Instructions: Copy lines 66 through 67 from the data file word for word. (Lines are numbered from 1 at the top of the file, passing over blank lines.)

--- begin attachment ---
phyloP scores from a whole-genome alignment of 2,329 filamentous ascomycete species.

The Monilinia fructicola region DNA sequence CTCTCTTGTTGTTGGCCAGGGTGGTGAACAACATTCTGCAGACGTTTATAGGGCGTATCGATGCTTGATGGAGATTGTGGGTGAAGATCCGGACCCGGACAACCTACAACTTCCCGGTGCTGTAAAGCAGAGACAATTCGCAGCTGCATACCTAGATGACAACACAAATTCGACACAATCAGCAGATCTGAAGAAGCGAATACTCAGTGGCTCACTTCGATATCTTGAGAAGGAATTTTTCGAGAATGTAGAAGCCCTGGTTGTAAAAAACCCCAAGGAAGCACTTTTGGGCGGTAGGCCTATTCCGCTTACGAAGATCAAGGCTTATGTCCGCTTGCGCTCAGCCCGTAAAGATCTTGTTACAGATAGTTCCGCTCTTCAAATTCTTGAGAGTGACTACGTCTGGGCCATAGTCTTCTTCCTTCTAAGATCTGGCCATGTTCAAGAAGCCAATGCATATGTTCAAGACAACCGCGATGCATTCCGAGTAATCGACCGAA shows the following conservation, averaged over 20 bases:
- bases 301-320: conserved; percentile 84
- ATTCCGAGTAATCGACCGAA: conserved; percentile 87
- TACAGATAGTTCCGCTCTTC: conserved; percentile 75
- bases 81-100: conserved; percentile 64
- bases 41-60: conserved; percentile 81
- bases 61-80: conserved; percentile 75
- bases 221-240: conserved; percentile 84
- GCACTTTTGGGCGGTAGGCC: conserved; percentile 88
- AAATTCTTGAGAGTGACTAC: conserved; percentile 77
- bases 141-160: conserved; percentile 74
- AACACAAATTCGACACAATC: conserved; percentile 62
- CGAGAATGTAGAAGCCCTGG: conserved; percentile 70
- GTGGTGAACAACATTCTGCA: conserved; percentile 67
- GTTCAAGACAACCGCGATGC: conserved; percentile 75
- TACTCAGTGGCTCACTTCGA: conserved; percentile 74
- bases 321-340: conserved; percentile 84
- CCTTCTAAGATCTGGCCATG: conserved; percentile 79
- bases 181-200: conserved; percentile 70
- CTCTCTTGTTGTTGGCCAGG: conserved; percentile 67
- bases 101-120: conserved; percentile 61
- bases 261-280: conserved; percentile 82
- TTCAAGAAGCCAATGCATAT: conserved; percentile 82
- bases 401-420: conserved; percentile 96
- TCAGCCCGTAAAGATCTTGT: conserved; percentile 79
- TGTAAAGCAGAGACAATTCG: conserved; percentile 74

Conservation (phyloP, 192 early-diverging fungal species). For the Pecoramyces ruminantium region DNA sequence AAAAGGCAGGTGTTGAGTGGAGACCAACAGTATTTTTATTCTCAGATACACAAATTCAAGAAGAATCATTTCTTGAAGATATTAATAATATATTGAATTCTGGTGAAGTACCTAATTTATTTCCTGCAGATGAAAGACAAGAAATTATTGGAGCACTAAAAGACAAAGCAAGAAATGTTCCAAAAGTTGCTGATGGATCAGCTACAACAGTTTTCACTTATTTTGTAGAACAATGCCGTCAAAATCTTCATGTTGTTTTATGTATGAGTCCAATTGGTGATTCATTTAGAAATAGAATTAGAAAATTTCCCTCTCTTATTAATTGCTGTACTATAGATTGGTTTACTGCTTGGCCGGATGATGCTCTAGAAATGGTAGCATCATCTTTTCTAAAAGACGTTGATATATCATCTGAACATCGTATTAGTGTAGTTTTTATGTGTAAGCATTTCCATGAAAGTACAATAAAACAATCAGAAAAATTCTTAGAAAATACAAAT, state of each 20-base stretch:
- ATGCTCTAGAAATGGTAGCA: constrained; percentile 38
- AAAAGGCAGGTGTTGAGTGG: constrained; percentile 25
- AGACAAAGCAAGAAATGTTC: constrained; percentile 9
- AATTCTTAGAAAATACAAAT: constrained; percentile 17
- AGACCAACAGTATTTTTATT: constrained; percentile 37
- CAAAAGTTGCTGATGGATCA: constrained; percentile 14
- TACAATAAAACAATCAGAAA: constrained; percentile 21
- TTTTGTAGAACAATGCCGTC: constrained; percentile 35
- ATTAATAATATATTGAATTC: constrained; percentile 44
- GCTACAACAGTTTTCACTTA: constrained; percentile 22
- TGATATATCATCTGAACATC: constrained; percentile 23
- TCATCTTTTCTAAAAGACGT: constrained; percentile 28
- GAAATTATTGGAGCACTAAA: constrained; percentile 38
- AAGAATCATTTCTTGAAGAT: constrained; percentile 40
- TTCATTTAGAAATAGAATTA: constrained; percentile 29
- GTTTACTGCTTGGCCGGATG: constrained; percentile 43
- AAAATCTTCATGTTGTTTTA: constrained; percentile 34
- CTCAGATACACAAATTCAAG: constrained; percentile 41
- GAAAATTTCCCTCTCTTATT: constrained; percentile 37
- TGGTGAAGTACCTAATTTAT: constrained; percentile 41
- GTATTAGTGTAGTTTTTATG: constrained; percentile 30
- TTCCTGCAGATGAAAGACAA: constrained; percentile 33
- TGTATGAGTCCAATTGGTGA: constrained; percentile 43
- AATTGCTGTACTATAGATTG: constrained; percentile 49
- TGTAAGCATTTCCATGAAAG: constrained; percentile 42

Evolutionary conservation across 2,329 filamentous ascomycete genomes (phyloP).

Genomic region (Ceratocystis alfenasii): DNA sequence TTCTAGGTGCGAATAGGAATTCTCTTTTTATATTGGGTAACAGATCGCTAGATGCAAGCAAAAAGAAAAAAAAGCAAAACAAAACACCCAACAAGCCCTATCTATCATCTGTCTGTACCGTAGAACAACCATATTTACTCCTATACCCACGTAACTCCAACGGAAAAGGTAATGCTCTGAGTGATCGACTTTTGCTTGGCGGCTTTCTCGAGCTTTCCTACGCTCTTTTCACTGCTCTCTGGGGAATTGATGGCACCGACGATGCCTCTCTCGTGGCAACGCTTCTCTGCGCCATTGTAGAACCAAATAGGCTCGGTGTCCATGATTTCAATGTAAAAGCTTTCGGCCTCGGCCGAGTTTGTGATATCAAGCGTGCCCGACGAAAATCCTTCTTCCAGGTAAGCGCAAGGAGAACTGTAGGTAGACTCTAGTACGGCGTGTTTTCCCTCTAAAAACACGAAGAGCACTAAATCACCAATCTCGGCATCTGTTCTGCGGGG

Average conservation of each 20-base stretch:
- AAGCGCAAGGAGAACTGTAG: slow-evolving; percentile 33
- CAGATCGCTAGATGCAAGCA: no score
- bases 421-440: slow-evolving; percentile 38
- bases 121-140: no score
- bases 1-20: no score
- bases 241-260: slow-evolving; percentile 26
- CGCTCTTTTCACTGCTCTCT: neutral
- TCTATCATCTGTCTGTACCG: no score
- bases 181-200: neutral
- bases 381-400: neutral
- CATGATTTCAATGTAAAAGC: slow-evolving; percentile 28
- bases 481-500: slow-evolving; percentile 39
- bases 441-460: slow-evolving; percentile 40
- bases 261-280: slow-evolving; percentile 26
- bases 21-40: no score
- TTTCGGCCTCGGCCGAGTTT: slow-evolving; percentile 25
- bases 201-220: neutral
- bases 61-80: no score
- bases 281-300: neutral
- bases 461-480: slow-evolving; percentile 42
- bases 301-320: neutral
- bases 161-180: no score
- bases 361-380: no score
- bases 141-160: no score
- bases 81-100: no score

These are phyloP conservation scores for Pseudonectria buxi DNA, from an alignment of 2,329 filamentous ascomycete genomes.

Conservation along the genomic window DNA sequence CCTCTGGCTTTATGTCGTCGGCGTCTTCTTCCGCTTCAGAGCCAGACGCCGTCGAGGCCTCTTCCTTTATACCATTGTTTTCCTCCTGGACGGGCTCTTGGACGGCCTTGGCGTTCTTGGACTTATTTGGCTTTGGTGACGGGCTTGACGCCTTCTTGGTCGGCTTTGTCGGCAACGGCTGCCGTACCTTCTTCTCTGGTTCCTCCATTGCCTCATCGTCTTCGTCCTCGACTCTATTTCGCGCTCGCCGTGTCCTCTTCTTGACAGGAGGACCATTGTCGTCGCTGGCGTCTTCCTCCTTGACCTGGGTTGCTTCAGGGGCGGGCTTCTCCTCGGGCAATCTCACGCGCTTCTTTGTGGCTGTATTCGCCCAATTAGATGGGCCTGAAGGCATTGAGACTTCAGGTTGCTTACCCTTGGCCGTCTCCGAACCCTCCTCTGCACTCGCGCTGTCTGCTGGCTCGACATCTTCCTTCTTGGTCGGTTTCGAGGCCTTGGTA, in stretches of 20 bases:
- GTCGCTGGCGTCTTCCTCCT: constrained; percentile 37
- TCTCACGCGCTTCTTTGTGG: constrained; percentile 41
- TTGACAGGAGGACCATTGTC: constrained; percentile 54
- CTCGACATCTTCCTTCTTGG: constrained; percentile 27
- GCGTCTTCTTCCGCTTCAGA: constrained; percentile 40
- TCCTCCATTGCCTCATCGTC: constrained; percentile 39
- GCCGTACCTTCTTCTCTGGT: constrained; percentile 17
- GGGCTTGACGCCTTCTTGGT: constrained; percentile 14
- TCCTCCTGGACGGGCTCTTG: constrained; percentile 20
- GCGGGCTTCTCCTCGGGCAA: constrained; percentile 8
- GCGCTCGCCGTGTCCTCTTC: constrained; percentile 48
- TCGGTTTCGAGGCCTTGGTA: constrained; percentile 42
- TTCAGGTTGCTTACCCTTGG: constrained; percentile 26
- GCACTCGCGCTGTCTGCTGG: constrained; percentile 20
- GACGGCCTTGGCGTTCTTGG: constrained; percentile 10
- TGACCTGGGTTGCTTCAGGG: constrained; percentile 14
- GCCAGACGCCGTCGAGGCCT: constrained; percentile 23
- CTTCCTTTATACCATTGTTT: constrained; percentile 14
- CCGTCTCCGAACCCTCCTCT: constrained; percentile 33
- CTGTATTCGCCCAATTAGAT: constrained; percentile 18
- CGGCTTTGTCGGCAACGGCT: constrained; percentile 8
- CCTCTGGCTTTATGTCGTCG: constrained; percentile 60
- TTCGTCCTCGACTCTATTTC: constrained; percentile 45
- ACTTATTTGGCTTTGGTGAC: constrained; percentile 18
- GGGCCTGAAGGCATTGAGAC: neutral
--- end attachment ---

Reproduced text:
- bases 381-400: neutral
- CATGATTTCAATGTAAAAGC: slow-evolving; percentile 28